The Wild Feathers - Warner Bros. Records
The last thing anyone needs are more bands coming to fruition via the Mumford & Sons folk/rock/Americana explosion of the years past. I first brushed The Wild Feathers into that category mainly due to their name but oh how quickly did I realized they are on the opposite end of the country folk rock spectrum. Plus they are American. U.S.A! U.S.A!
Texas formed but based in Nashville, TN the quintet play with that Southern charm that you would expect. Plus add a tinge of heartache and you got a great rock and roll band. Think of The Jayhawks mixed with Creedence Clearwater Revival. Folky (Tall Boots) when they wanna be but always pure country-rock (Backwoods Company) with the appropriate harmonies of course.
The Ceiling is the song of the album. You will probably get sick of it. But for now it’s stomp along vibe will be your jam. Ricky Young is channeling his best Hootie & The Blowfish vocal and it’s amazing. I rocked the Cracked Rear View cassette in the ’90s…I was a pretty cool 9 year old.
The self titled debut came out August of 2013. So I’m a year late to the party but I better late than never, right? It’s an ambitious yet solid endeavor that I will be on rotation the rest of this hot Texas summer.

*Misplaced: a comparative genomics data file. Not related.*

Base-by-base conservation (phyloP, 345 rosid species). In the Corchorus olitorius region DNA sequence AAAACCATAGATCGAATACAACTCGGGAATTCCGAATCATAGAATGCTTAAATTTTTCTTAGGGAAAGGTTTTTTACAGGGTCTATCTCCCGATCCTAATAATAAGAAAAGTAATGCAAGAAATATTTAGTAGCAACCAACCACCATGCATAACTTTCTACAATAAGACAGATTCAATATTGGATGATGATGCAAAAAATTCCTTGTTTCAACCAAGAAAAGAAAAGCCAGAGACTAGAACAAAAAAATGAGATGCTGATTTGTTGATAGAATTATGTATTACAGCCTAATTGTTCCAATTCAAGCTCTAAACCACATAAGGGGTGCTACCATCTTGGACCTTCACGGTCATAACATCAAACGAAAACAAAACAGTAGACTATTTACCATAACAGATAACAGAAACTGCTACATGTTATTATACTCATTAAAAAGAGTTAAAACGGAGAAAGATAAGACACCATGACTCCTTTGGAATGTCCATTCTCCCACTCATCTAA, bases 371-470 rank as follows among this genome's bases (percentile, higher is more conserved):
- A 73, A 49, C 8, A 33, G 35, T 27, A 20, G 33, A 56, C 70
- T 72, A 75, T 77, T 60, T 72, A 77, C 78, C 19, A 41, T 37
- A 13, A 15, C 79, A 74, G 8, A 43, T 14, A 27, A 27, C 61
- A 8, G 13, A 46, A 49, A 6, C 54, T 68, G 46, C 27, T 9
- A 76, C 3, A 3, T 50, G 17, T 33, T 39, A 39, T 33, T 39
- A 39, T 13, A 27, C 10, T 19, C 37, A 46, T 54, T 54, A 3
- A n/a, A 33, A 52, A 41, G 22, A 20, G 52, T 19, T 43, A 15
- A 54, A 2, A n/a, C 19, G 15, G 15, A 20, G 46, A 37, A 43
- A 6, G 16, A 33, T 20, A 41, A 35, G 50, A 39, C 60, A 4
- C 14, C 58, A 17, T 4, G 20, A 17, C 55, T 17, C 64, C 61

Write You A Song Capitol Records Nashville
It’s refreshing to see a young country artist wear a Stetson straw cowboy hat. With modern country singers opting for trucker hats and V-necks, sometimes a tight pair of wranglers and a pearl snap shirt can feel just right. A throwback to the 90s twang of Garth and George but with a touch of a modern outlaw sound – Eric Church on his best behavior - Jon Pardi isn’t about to waste his time with his debut album, “Write You A Song.”
“What I Can’t Put Down” was the right choice to open the album. The immediate guitar riffs prep you for a solid debut effort. Sure there are the obligatory cliché songs of beer, girls and trucks and the sappy lost love: “Up All Night” and “That Man,” but they are sandwiched between genuine songs with substance.
“Missing You Crazy” is a fast romp complete with fiddle solo and a sing-along chorus that was manufactured to be part of a soundtrack for fun times. “Happens All The Time” is a song that should play as you sway with a lover under the light of the moon or in a really sad honky-tonk with a glass of whiskey in your hand. It can easily pass for a Brooks and Dunn song, and that’s a good thing.
Themes of youth, good times and past love are recurrent without being monotonous, a good part due to Pardi’s role as a front man that knows his audience.
Pardi, a native of small town Northern California knows where he came from (Dixon…what what!), but is now as Nashville as they come. He’s got an opening spot locked for Dierks Bentley’s upcoming tour and a spot at the Stagecoach Country Music Festival. Get ready to Pardi y’all.
The San Diego Reader published my review….read it here.